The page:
Women in Peril– Betrayed by Heartless Scoundrels 1882

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‘The Lost Path’ by Frederick Walker, 1863. 

 

May 5 1882– with files from The Almonte Gazette

 

A passenger on the train from Ottawa to Brockville noticed a woman in a second class car with a large-sized basket containing four or five infants of very tender years. In fact they did not appear to be more than a few weeks, and in one or two cases only a-few days old.

“You have a large family of very young people to look after,” said the gentleman.

“Yes,” was the curt reply.

“Where do they come from” he asked?

“Ottawa and the surrounding rural area,” she replied.

“And may I ask where you are taking them to ?”

“Montreal”

No replies could be more curt, or at the same time more to the point. On his return to the city the gentleman informed a reporter of the incident, who set about making inquiries. After some difficulty the irrepressible scribe discovered that a certain establishment in the guise of a half boarding-house, lying-in-hospital existed in the city, and that several young women, one or two said to be “highly respectable,” were “inmates,” or “ boarders,” or “lodgers,’’ or patients at the  time.

Entering into conversation with the female directress it was learned that a girl “in trouble” could be sent there on payment of four dollars per week, “strictly in advance,” and four dollars more for the doctor who would attend at the time of her confinement.

The patient was to have a room to herself and could be secluded or not as she pleased. After her confinement if she so desired, by the payment of four dollars more, the unfortunate offspring would be taken away at the end of forty-eight hours and sent to Montreal. It was one of the periodical “batches” of helpless infants that were en route to the Commercial Metropolis that at our gentleman friend noticed on the cars.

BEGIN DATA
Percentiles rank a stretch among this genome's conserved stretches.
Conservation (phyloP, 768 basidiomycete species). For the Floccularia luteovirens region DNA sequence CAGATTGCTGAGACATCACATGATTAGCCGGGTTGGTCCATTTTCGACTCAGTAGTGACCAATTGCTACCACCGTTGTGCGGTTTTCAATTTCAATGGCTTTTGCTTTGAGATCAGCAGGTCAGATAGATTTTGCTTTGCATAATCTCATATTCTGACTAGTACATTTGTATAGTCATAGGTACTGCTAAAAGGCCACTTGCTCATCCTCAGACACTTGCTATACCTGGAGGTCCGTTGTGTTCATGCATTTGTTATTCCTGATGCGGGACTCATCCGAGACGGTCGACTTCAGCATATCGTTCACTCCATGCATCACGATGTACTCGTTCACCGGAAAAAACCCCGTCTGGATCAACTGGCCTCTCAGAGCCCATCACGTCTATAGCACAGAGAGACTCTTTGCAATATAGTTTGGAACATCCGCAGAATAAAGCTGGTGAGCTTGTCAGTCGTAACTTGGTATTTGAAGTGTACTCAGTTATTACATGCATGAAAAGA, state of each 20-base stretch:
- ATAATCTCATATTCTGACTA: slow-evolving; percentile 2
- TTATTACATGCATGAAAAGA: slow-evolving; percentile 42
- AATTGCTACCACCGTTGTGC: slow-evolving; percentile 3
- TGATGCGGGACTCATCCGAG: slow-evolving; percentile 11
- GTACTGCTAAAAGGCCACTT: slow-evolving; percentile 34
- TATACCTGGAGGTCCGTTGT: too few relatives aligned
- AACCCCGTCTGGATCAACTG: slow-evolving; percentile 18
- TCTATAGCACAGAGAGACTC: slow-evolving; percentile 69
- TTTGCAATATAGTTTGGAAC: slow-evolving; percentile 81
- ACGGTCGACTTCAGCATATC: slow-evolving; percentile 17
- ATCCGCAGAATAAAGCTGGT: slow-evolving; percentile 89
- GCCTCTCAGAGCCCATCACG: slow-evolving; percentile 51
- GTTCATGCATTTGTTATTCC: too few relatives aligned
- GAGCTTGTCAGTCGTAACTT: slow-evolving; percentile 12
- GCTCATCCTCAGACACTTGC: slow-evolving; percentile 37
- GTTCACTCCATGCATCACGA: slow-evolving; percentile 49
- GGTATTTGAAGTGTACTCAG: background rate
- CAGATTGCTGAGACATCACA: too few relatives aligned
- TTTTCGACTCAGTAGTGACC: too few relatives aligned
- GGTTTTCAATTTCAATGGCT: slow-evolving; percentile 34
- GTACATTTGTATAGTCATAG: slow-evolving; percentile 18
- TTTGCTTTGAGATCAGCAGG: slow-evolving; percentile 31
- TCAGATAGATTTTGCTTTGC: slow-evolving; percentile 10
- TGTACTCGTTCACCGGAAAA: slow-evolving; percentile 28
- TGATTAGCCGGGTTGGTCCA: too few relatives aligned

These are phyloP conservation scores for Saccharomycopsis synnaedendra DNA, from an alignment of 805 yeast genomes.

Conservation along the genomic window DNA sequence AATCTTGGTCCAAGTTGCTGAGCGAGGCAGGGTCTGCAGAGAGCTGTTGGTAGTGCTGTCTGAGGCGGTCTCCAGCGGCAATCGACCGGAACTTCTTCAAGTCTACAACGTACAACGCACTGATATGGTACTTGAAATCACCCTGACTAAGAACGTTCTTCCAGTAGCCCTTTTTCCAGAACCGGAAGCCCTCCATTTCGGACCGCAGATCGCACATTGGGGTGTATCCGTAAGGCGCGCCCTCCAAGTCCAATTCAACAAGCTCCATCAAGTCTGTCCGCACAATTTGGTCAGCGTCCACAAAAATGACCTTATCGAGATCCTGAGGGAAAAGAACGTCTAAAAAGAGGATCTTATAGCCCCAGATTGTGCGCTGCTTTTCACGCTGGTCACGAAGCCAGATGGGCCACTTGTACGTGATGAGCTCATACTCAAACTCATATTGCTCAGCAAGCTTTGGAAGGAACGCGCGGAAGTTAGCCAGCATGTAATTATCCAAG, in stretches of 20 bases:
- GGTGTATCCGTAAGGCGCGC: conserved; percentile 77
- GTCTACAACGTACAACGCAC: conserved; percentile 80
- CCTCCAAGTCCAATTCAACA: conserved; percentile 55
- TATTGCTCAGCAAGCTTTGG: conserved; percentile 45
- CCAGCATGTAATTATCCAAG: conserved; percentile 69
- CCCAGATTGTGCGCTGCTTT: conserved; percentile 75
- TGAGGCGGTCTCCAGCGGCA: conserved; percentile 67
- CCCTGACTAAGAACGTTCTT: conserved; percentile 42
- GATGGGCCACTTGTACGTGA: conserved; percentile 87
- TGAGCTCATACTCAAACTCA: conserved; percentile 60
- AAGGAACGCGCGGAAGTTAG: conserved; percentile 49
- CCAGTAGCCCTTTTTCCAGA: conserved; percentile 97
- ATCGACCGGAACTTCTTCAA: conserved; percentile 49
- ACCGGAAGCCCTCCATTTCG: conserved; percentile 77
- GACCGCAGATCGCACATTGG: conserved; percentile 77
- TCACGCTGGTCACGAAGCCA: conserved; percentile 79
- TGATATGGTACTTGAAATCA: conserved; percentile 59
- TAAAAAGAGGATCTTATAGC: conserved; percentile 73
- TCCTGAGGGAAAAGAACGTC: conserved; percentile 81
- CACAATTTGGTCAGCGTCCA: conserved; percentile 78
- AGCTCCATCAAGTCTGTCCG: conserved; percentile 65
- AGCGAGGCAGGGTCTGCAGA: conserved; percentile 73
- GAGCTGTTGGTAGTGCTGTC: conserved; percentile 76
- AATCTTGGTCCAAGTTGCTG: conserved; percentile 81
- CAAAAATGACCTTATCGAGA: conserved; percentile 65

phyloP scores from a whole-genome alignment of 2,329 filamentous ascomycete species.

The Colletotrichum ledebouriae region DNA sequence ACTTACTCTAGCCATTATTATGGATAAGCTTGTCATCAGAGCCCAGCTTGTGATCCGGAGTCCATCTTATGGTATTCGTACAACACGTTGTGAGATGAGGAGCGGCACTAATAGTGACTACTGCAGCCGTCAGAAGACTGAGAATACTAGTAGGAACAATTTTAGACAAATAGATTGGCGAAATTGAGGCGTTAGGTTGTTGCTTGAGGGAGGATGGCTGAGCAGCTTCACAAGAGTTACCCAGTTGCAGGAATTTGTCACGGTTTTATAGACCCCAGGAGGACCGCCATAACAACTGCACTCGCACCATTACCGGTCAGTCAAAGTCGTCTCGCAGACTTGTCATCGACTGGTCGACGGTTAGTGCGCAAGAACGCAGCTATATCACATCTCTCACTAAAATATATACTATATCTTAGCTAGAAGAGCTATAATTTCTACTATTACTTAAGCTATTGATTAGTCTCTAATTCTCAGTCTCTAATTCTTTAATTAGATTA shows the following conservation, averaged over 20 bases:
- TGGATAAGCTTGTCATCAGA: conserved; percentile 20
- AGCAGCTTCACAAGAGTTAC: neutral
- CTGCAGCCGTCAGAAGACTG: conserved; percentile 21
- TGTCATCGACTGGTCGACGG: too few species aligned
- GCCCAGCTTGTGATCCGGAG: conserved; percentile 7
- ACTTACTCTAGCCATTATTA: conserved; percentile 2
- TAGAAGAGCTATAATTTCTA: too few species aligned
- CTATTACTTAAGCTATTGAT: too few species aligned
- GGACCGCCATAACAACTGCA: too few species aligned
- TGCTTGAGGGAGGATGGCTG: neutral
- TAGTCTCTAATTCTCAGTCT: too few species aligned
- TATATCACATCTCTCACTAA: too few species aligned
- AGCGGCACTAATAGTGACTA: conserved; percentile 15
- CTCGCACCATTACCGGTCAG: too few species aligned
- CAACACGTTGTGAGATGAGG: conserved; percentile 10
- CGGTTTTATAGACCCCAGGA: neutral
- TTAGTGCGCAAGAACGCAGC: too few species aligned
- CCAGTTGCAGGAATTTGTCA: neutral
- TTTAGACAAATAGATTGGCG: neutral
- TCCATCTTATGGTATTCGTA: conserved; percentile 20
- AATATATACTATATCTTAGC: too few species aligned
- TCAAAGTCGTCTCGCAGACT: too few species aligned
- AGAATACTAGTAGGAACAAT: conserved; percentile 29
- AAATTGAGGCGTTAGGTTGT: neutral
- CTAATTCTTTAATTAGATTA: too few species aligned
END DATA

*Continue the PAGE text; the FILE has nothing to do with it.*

From one of the patients it was learned that she had been a victim of misplaced confidence. She had loved a member of the civil service, a young and good looking servant, not wisely, but too well. The result was that it was necessary to take care of her. She could not remain at home, and therefore the private lying-in hospital came in most opportunely.

In course of conversation she said that she had arranged to have the issue of her  folly taken to Montreal and she would have “no more trouble about it”. That fact seemed to give her great consolation, and yet, alas what a humiliating, what a cruel, unmotherly phase of human nature did this heartless remark of this heartless girl present. And yet, her case is by no means a singular one.

It is no wonder the infantile mortality of Montreal is so great; no wonder the sanitary authorities of that city are called upon so frequently and urgently by the press to account for the high infantile death rate for a long time considered just cause of disgrace. And yet the explanation is not hard to reach. Ottawa sends its quota; Toronto does and the other cities follow suit. Girls will, doubtless be betrayed by heartless scoundrels, but in the name of all that is just and kind some means should be adopted to protect the helpless infantile victims.